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Parol Evidence
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[Any oral or written words outside the four corners of a written contract.] By the time a contract is reduced to writing, the parties usually have engaged in prior or contemporaneous discussions and negotiations or exchanged prior writings. ((Business Law 8th ed. Henry Cheeseman))
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Condition Precedent
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[A condition that requires the occurence of an event before a party is obligated to perform a duty under a contract.] ((Business Law 8th ed. Henry Cheeseman))
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Anticipatory Breach/Repudiation
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[A breach that occurs when one contracting party informs the other that he or she will not perform his or her contractural duties when due.] This type of material breach can be expressly stated or implied from the conduct of the repudiator. ((Business Law 8th ed. Henry Cheeseman))
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Liquidated Damages
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[Damages that parties to a contract agree in advance should be paid if the contract is breached.] To be lawful, the actual damages must be difficult or impracticable to determine, and the liquidated amount must be reasonable in the circumstances. An enforceable liquidated damages clause is an exclusive remedy, even if actual damages are later determined to be different. ((Business Law 8th ed. Henry Cheeseman))
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License
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[A contract that transfers limited rights in intellectual property and informational rights.] Intellectual property and information rights are extremely important assets of many individuals and companies. Patents, trademarks, copyrights, trade secrets, data, software programs, and such constitute valuable intellectual property and information rights. ((Business Law 8th ed. Henry Cheeseman))
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Firm Offer Rule
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[A UCC rule that says that a merchant who (1) makes an offer to buy, sell, or lease goods and (2) assures the other party in a separate writing that the offer will be held open cannot revoke the offer for the time stated or, if no time is stated, for a reasonable time.] ((Business Law 8th ed. Henry Cheeseman))
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Shipment Contract
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[A contract that requires the seller to ship the good to the buyer via a common carrier.] The seller is required to (1) make proper shipping arrangements and (2) deliver the goods into a carrier’s hands. Title passes to the buyer at the time and place of shipment. ((Business Law 8th ed. Henry Cheeseman))
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Warranty Disclaimer
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[A statement that negates express and implied warranties.] Warranties can be disclaimed, or limited. If an expressed warranty is made, it can be limited only if the warranty disclaimer and the warranty can be reasonably construed with each other. All implied warranties of quality may be disclaimed. ((Business Law 8th ed. Henry Cheeseman))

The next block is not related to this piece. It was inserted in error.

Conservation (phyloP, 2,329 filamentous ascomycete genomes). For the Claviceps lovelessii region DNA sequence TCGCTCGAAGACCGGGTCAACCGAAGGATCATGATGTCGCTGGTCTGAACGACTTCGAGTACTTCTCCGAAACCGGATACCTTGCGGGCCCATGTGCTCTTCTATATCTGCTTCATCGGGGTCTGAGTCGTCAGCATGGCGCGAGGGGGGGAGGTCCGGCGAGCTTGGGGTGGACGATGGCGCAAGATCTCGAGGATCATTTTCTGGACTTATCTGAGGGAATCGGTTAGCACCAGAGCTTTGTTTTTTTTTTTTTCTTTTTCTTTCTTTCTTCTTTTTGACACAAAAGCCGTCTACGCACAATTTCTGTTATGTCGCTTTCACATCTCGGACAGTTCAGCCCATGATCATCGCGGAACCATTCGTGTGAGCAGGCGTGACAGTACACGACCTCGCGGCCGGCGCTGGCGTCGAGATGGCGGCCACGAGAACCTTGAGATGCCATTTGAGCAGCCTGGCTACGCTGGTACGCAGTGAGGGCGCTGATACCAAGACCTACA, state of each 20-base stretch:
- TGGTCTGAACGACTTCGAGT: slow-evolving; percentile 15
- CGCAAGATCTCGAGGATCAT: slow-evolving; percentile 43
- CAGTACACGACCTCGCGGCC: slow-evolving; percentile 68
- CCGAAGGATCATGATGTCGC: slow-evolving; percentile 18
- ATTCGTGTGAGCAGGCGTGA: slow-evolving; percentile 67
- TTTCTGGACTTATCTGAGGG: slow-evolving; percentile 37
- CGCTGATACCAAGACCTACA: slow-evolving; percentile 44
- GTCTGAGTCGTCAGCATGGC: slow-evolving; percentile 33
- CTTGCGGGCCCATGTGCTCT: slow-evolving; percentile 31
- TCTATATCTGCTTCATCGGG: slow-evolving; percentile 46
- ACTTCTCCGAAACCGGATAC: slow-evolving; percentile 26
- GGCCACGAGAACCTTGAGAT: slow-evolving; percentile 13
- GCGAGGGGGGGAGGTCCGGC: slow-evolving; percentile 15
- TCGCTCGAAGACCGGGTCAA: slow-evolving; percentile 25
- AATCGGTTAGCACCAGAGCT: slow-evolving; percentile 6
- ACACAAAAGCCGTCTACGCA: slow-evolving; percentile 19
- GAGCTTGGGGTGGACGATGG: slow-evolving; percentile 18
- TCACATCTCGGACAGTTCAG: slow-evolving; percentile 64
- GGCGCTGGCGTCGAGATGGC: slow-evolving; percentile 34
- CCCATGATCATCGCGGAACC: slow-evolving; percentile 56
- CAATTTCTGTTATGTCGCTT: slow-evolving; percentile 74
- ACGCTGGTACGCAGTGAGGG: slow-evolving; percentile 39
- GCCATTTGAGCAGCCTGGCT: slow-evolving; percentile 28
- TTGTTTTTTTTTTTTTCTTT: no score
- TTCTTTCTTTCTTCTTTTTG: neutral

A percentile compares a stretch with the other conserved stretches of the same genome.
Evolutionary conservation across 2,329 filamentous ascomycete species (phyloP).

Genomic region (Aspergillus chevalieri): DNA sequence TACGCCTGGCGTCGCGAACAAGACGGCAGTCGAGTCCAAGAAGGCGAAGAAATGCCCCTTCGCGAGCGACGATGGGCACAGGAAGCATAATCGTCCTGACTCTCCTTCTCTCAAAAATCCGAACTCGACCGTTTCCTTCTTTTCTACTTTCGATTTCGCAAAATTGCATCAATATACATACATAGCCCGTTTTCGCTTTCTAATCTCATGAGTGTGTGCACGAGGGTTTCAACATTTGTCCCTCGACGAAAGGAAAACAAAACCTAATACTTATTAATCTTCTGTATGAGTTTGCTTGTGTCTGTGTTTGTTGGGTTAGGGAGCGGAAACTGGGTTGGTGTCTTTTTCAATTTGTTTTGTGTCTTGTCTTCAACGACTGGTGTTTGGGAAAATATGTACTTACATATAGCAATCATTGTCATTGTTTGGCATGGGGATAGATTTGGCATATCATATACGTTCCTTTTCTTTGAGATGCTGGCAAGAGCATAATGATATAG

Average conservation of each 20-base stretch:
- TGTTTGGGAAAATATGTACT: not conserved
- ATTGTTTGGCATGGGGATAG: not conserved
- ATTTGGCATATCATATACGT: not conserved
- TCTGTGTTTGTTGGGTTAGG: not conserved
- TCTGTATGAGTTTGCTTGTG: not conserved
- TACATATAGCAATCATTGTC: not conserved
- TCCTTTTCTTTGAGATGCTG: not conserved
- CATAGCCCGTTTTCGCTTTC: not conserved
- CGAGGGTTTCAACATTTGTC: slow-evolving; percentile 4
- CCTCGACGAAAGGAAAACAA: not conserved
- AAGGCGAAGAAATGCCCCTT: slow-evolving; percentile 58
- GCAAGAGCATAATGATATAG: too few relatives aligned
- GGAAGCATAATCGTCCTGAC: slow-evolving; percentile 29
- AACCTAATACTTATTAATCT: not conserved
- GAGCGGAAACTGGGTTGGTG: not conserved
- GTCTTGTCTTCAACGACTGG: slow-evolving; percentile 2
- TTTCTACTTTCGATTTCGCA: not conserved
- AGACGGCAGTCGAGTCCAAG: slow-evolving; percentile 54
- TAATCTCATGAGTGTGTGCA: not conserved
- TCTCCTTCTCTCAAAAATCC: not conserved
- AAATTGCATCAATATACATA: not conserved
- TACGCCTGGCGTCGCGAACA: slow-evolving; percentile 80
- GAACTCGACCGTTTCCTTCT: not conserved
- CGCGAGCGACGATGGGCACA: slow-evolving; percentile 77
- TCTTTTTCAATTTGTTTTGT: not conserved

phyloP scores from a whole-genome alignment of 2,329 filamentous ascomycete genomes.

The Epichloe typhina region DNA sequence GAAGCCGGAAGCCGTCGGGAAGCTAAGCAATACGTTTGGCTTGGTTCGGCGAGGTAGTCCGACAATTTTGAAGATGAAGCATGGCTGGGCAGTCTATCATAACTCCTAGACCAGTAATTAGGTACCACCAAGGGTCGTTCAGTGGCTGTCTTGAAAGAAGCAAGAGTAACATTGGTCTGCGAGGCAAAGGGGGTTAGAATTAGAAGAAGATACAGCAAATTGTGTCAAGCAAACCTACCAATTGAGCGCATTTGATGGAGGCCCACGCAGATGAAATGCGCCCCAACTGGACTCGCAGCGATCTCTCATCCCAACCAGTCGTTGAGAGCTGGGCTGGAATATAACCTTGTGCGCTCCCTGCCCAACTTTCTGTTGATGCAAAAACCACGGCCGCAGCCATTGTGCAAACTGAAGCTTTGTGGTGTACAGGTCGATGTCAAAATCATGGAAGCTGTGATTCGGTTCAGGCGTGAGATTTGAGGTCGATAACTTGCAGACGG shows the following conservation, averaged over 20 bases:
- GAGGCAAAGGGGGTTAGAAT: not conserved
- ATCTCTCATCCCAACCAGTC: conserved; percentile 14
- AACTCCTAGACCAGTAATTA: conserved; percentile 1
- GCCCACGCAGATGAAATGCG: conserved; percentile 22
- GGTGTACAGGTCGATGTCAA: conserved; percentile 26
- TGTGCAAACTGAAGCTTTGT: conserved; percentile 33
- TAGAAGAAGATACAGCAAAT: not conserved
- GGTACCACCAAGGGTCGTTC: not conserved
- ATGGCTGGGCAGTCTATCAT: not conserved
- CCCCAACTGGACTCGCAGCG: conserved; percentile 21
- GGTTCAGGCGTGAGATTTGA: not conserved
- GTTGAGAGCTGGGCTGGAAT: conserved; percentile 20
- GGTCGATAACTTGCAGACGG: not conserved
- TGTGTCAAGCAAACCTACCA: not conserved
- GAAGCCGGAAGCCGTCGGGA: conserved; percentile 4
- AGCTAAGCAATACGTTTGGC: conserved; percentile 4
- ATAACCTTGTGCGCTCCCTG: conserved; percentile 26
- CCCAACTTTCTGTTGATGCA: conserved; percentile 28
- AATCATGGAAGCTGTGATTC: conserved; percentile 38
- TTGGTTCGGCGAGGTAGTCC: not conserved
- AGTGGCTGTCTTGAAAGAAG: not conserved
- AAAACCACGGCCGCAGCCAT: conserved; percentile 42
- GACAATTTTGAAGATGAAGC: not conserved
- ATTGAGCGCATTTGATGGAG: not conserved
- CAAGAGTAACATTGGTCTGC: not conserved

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Negotiable Instrument (Commercial Paper)
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[A special form of contract that satisfies form of contract that satisfies the requirements established by Article 3 of the UCC.] Negotiable instruments are important for the conduct of business and individual affairs. In this country, modern commerce could not continue without them. Examples of negotiable instruments: checks and promissory notes. ((Business Law 8th ed. Henry Cheeseman))
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Holder in Due Course or HDC
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[A holder who takes a negotiable instrument for value, in good faith, and without notice that it is defective or is overdue.] ((Business Law 8th ed. Henry Cheeseman))
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Fictitious Payee Rule
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[A rule that states that a drawer or maker is liable on a forged or unauthorized indorsement of a fictitious payee.] ((Business Law 8th ed. Henry Cheeseman))
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Dodd-Frank Wall Street Reform and Consumer Protection Act
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[A federal statute that reorganizes federal government supervision of the banking system, regulates previous unregulated financial products and institutions, and adds a new consumer protection agency to protect consumers from abusive lending and banking practices.] ((Business Law 8th ed. Henry Cheeseman))
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Deficiency Judgment
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[A judgment of a court that permits a secured lender to recover other property or income from a defaulting debtor if the collateral is insufficient to repay the unpaid loan.] ((Business Law 8th ed. Henry Cheeseman))
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Floating Lien
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[A security interest in property that was not in the possession of the debtor when the security agreement was executed.] ((Business Law 8th ed. Henry Cheeseman))
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Discharge
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[A court order that relieves a debtor of the legal liabilty to pay his or her debts that were not paid in the bankruptcy proceeding.] Certain debts are not dischargeable in bankruptcy. ((Business Law 8th ed. Henry Cheeseman))
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Exempt Property
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[Property that may be retained by the debtor pursuant to federal or state law that does not become part of the bankruptcy estate.] ((Business Law 8th ed. Henry Cheeseman))